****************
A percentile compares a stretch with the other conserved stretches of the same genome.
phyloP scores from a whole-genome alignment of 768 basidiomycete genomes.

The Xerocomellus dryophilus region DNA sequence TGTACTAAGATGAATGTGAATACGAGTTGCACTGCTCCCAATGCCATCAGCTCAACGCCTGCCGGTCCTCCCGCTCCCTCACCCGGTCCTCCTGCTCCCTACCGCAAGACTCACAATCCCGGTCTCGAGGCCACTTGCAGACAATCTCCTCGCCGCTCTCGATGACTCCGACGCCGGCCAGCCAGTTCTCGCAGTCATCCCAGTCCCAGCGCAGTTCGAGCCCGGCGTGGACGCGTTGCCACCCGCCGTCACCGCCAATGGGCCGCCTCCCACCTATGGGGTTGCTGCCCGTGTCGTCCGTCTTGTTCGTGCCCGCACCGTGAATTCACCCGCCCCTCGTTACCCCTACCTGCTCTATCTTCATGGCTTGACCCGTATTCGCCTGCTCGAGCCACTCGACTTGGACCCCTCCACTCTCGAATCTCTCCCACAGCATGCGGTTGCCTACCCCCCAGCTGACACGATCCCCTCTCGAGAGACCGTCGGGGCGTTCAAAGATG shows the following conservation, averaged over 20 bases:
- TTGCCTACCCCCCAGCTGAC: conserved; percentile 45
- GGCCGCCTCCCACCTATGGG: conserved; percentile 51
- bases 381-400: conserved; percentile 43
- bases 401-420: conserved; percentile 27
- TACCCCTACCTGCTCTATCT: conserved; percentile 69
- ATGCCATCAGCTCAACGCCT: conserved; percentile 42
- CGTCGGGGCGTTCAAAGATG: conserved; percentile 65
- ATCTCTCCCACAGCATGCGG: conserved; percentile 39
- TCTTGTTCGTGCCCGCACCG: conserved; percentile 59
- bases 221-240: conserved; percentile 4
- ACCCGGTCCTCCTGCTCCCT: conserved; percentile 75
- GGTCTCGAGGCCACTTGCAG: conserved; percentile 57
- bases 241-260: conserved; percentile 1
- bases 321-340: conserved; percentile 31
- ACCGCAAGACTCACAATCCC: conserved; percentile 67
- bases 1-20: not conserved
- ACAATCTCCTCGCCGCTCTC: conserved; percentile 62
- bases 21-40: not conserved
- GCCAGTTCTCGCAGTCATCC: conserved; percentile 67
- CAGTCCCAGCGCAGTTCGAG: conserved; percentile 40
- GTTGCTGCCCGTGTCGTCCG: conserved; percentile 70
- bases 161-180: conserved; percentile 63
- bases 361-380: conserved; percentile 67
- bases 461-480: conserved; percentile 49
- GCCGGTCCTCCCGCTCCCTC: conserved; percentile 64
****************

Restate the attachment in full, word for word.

A percentile compares a stretch with the other conserved stretches of the same genome.
phyloP scores from a whole-genome alignment of 768 basidiomycete genomes.

The Xerocomellus dryophilus region DNA sequence TGTACTAAGATGAATGTGAATACGAGTTGCACTGCTCCCAATGCCATCAGCTCAACGCCTGCCGGTCCTCCCGCTCCCTCACCCGGTCCTCCTGCTCCCTACCGCAAGACTCACAATCCCGGTCTCGAGGCCACTTGCAGACAATCTCCTCGCCGCTCTCGATGACTCCGACGCCGGCCAGCCAGTTCTCGCAGTCATCCCAGTCCCAGCGCAGTTCGAGCCCGGCGTGGACGCGTTGCCACCCGCCGTCACCGCCAATGGGCCGCCTCCCACCTATGGGGTTGCTGCCCGTGTCGTCCGTCTTGTTCGTGCCCGCACCGTGAATTCACCCGCCCCTCGTTACCCCTACCTGCTCTATCTTCATGGCTTGACCCGTATTCGCCTGCTCGAGCCACTCGACTTGGACCCCTCCACTCTCGAATCTCTCCCACAGCATGCGGTTGCCTACCCCCCAGCTGACACGATCCCCTCTCGAGAGACCGTCGGGGCGTTCAAAGATG shows the following conservation, averaged over 20 bases:
- TTGCCTACCCCCCAGCTGAC: conserved; percentile 45
- GGCCGCCTCCCACCTATGGG: conserved; percentile 51
- bases 381-400: conserved; percentile 43
- bases 401-420: conserved; percentile 27
- TACCCCTACCTGCTCTATCT: conserved; percentile 69
- ATGCCATCAGCTCAACGCCT: conserved; percentile 42
- CGTCGGGGCGTTCAAAGATG: conserved; percentile 65
- ATCTCTCCCACAGCATGCGG: conserved; percentile 39
- TCTTGTTCGTGCCCGCACCG: conserved; percentile 59
- bases 221-240: conserved; percentile 4
- ACCCGGTCCTCCTGCTCCCT: conserved; percentile 75
- GGTCTCGAGGCCACTTGCAG: conserved; percentile 57
- bases 241-260: conserved; percentile 1
- bases 321-340: conserved; percentile 31
- ACCGCAAGACTCACAATCCC: conserved; percentile 67
- bases 1-20: not conserved
- ACAATCTCCTCGCCGCTCTC: conserved; percentile 62
- bases 21-40: not conserved
- GCCAGTTCTCGCAGTCATCC: conserved; percentile 67
- CAGTCCCAGCGCAGTTCGAG: conserved; percentile 40
- GTTGCTGCCCGTGTCGTCCG: conserved; percentile 70
- bases 161-180: conserved; percentile 63
- bases 361-380: conserved; percentile 67
- bases 461-480: conserved; percentile 49
- GCCGGTCCTCCCGCTCCCTC: conserved; percentile 64